We know that our feelings can sometimes drag us around in ways that we would never allow our friends to do. On days when anxiety or tiredness mount or you simply “don’t wanna,” those emotions start seeming disproportionately large because they cover the psyche like an oversized hat or wrap around like a blanket.
I recently heard a mother of a young child with a rare disease describe their experiences, and she talked about how on days when her daughter wasn’t as ready to go for her regular treatments as usual, she would tell her, “Let’s take your fear, and your teddy bear, with us to get your treatment.” Apparently it worked, and I think it’s a nice shift in framing to get back some sense of control in minor stressful situations as well. Let’s take my _____ (impostor syndrome, sleep deprivation, distraction, worry, uncertainty, boredom, apprehension, seasonal allergy discomfort, …), and my perfume (or tchotchke, fidget tool, …) with me into this meeting and get it done. It’s more positive than the tough-love, “Pull yourself together!” approach.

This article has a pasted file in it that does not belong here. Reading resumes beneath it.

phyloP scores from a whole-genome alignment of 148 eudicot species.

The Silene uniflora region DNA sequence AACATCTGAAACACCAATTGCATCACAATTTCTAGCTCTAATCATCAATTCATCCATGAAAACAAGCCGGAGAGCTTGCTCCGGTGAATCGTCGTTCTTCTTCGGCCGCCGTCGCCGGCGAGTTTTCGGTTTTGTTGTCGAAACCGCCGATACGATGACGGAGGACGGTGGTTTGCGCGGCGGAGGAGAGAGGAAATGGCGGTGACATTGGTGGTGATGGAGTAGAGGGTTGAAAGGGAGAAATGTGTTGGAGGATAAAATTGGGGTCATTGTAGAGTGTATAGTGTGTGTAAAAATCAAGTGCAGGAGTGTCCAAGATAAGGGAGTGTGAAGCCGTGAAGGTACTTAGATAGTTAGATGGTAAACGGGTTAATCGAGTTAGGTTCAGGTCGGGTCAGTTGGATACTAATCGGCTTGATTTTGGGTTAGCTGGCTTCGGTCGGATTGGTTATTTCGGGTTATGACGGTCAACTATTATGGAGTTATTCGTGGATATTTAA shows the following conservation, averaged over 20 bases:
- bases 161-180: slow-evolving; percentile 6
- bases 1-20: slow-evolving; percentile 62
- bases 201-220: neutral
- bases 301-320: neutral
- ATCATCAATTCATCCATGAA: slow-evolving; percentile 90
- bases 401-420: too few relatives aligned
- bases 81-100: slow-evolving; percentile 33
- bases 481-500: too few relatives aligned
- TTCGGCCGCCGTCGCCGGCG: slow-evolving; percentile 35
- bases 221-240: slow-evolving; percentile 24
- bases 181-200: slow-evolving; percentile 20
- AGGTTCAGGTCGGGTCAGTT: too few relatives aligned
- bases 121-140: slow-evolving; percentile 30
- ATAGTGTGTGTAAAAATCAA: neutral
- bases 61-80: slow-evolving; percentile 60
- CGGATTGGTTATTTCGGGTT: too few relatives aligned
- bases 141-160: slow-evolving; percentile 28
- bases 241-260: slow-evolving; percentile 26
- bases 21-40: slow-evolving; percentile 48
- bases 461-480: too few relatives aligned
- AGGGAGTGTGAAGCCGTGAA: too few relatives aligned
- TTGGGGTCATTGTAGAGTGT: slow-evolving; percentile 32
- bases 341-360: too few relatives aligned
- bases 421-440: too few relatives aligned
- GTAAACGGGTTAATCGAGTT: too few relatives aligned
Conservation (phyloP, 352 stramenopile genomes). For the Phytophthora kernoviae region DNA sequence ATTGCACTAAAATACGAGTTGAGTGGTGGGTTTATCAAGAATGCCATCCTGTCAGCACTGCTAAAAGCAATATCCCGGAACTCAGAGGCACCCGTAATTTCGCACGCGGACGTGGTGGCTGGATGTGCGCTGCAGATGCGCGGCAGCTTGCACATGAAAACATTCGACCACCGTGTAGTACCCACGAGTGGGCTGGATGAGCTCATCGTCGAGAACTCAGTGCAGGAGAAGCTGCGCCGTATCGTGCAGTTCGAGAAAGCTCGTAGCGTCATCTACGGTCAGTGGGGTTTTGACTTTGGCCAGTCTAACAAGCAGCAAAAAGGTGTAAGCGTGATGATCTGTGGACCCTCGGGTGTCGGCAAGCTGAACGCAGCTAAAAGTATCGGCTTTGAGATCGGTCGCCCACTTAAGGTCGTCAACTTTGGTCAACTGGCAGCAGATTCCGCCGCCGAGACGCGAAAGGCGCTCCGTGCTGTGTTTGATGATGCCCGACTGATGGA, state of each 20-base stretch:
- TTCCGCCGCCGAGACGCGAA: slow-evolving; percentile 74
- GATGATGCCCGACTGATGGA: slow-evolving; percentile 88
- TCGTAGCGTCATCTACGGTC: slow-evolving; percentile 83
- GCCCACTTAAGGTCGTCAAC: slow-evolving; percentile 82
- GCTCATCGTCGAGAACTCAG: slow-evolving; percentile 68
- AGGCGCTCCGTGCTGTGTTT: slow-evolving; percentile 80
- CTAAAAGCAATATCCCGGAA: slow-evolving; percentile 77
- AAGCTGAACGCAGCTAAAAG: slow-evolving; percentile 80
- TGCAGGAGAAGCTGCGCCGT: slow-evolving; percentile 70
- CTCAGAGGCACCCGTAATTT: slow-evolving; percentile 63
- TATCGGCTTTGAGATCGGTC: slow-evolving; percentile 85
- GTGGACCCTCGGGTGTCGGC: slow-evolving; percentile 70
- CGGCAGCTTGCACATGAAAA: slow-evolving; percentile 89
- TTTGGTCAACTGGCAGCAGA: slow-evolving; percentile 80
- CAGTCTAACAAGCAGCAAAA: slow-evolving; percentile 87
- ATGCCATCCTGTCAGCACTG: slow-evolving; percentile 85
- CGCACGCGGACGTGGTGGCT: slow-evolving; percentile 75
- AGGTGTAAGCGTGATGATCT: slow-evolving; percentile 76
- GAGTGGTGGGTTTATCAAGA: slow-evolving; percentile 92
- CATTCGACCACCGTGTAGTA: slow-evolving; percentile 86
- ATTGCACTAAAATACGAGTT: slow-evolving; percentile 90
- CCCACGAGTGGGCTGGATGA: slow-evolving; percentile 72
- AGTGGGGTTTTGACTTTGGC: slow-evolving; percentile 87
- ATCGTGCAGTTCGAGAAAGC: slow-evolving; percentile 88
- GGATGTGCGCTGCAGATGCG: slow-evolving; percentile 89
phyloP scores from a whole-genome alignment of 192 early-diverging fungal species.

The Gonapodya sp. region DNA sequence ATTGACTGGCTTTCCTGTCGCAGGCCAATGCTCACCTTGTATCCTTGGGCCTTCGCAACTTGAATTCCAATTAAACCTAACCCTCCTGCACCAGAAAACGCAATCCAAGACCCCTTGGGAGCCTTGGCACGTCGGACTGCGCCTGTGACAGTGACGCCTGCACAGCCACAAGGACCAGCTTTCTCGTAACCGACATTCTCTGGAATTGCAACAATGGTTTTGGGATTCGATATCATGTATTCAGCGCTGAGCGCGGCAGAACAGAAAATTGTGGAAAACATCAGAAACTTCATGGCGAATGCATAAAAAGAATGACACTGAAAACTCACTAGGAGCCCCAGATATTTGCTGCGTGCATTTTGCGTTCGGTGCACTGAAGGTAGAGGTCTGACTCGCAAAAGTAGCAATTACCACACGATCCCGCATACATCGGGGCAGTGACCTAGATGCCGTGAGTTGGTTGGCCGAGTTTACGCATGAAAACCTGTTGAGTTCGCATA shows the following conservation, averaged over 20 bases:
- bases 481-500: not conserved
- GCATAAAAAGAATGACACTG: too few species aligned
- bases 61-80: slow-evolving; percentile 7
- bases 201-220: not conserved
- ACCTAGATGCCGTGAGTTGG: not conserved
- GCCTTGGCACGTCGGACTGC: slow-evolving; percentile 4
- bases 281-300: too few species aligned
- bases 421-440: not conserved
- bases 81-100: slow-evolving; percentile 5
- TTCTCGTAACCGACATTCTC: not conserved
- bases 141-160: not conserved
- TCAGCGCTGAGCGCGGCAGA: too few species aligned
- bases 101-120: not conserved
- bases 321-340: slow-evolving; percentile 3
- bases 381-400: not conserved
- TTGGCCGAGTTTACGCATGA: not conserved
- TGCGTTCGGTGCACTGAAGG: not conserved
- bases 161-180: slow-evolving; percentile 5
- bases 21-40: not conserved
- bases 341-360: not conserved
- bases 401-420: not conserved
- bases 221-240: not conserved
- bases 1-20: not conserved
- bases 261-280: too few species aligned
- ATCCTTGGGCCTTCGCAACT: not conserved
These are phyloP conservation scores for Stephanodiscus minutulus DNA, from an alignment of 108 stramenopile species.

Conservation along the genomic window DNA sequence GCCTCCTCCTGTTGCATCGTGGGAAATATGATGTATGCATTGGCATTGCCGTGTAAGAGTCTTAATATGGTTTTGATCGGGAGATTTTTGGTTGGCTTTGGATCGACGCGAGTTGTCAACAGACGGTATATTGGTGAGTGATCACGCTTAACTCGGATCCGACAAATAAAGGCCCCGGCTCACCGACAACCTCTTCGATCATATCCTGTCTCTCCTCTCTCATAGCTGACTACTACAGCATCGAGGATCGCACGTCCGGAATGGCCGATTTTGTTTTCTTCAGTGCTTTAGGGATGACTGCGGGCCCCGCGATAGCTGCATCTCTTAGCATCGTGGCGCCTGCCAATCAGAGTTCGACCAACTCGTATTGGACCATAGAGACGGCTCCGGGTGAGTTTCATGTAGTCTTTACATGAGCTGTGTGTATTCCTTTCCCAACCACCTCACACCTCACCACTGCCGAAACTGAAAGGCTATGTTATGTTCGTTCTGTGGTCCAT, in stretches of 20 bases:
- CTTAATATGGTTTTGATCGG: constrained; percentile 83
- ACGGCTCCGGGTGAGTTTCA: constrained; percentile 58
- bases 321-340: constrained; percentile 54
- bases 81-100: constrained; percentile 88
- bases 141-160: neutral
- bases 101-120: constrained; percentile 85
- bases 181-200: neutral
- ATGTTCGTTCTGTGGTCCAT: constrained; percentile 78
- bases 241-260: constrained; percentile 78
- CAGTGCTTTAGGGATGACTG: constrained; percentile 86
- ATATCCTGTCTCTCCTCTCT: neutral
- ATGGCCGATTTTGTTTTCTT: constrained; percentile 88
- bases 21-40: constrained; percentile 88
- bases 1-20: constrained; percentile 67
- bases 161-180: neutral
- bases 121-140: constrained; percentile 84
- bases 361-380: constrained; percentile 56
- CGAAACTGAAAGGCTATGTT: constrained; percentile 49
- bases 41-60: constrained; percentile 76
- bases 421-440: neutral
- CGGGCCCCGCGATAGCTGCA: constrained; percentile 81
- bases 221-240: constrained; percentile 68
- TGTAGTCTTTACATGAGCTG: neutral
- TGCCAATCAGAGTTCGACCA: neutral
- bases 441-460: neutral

Once I’ve crossed the hurdle, the present moment usually takes over.
Speaking of perfume, I’m still working my way through the Floraïku discovery set that I bought. The latest sample to catch my nose is The Moon and I, featuring mate absolute, matcha tea, and cedar oil. It’s a blast of lovely, sweet tea (with fleeting citrus), which soon shows itself to be diluted in a glass full of ice cubes starting to melt—a summer refreshment. I have a mate leaf extraction and it’s nowhere near as delectable as this rendition. The matcha claim seems a stretch to me, possibly based loosely on some earthier notes that lend the composition some gravity. It never turns woody in any way, though there is a supporting structure to this ephemeral fragrance.
The Moon and I is in the “Secret Teas and Spices” collection, or “ceremony” as the brand calls it. I think “secret” is the operative word, because it doesn’t last for more than a few minutes on my skin or clothing, with the last traces gone in 2 or 3 hours at most. At the end, it leaves a clean, laundry musk scent that I realized was there only because my detergent is fragrance free and the smell wasn’t on other parts of my shirt that hadn’t touched the perfume. At a minimum unit price of USD$5 per mL, I might be willing to shell out for a long-lasting extrait de parfum with quality ingredients, but I certainly won’t for something that I would have to spray 4 times a day to get the same effect as a light eau de toilette. Hélas…